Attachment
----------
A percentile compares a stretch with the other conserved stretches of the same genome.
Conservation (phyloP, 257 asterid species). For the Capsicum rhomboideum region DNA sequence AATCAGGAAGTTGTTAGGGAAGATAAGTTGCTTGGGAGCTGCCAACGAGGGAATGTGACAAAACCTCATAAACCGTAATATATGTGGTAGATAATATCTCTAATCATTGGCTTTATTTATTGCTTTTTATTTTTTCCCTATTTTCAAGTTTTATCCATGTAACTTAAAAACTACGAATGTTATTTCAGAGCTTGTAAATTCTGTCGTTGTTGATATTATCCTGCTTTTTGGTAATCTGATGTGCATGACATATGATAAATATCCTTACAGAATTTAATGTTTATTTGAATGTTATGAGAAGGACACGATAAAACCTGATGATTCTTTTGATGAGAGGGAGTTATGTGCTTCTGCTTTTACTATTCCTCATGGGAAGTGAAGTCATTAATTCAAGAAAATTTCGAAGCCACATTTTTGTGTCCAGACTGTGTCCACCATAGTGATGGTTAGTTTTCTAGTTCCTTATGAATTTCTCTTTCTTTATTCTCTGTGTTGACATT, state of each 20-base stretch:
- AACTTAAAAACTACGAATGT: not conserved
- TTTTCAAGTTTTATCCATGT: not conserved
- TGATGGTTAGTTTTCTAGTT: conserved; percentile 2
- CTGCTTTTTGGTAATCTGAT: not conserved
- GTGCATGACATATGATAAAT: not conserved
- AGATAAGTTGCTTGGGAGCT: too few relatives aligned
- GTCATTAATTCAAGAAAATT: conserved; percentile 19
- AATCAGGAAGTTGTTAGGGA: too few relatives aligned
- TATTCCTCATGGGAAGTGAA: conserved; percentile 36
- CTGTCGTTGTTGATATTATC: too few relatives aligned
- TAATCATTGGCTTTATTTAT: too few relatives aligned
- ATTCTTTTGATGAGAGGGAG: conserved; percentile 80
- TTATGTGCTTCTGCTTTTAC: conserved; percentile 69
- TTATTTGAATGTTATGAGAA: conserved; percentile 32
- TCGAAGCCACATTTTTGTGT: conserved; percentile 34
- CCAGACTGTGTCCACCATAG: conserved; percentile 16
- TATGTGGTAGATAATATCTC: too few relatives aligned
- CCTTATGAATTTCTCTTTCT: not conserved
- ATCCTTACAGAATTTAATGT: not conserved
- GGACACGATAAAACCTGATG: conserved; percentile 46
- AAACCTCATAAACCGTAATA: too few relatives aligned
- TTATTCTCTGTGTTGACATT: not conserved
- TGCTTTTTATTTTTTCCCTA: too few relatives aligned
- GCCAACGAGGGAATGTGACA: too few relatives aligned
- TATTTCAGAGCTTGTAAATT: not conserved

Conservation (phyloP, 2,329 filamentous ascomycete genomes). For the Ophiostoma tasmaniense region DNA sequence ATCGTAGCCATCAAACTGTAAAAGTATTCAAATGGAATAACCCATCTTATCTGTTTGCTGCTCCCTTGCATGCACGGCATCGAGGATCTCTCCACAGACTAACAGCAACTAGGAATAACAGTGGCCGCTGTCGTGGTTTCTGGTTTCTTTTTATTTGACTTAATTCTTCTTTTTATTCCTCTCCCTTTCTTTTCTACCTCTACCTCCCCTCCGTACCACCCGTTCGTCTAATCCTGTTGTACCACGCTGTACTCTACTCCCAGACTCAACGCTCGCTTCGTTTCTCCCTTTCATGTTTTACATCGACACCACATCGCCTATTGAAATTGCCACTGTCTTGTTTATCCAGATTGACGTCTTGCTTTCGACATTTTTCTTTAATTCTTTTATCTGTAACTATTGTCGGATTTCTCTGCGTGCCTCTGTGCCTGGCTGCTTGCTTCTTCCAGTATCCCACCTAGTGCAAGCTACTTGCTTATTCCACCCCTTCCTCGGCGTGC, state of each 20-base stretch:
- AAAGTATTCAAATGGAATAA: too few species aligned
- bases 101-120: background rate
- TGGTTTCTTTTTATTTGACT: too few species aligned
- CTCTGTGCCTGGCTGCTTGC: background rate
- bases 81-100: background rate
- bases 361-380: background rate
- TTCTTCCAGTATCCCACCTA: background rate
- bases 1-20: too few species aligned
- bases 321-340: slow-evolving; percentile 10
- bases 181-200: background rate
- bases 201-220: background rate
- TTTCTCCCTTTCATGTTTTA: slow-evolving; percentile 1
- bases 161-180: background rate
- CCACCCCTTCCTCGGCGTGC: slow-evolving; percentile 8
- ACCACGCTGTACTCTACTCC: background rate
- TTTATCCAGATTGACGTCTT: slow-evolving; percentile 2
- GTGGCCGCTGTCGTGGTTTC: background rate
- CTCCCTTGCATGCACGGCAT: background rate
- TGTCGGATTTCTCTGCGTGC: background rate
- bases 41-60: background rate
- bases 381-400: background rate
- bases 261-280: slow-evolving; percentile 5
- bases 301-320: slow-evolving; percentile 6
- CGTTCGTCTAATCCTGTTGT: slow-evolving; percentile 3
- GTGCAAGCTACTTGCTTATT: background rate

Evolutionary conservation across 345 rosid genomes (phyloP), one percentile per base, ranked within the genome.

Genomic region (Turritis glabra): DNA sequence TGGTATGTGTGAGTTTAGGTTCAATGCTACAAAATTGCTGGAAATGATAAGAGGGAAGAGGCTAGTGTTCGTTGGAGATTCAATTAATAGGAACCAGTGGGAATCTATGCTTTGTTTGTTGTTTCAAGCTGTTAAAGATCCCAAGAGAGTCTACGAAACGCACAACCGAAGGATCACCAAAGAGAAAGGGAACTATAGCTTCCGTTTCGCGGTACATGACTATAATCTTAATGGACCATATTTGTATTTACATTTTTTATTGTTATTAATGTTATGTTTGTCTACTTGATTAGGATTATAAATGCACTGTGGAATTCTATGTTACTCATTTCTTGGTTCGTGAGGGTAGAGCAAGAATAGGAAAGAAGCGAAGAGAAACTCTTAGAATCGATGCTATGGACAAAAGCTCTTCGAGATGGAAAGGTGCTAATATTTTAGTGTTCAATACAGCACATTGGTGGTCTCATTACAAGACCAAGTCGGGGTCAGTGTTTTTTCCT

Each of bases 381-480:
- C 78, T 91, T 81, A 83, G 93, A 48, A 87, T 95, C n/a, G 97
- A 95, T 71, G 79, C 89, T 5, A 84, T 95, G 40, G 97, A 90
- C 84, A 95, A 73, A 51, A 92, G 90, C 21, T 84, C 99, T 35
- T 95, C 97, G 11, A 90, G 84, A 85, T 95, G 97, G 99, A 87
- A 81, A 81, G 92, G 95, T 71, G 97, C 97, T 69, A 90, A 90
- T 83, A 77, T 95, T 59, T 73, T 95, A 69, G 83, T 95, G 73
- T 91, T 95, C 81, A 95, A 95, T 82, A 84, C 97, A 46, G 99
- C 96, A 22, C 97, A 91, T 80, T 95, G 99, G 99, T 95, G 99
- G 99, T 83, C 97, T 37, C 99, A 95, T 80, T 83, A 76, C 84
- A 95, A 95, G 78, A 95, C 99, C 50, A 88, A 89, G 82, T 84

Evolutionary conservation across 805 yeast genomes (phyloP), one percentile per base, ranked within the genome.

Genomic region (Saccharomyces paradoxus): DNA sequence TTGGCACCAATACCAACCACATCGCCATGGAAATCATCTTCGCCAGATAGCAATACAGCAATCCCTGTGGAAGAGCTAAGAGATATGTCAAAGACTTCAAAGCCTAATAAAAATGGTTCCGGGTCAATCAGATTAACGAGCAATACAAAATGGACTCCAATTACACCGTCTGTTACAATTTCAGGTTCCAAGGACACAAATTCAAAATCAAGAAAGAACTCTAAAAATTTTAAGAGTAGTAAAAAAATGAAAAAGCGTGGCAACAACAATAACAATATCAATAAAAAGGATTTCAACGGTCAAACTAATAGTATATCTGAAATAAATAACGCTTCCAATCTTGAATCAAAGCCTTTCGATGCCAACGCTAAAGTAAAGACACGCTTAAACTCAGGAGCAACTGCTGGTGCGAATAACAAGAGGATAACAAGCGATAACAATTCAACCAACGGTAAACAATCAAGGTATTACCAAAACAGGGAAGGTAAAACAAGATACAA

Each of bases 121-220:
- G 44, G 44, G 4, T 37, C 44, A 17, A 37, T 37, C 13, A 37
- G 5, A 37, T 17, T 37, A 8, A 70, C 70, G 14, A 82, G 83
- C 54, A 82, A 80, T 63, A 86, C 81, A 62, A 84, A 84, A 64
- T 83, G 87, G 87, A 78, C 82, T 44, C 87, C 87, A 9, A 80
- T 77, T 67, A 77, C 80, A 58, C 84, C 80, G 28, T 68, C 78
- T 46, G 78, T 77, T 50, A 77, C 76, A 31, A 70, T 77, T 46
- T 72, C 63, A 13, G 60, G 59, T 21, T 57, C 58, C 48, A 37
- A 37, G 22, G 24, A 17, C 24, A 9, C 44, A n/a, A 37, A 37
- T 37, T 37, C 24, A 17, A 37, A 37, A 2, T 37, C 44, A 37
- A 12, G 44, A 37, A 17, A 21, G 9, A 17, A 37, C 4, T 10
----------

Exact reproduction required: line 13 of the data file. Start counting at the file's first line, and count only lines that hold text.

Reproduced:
- TAATCATTGGCTTTATTTAT: too few relatives aligned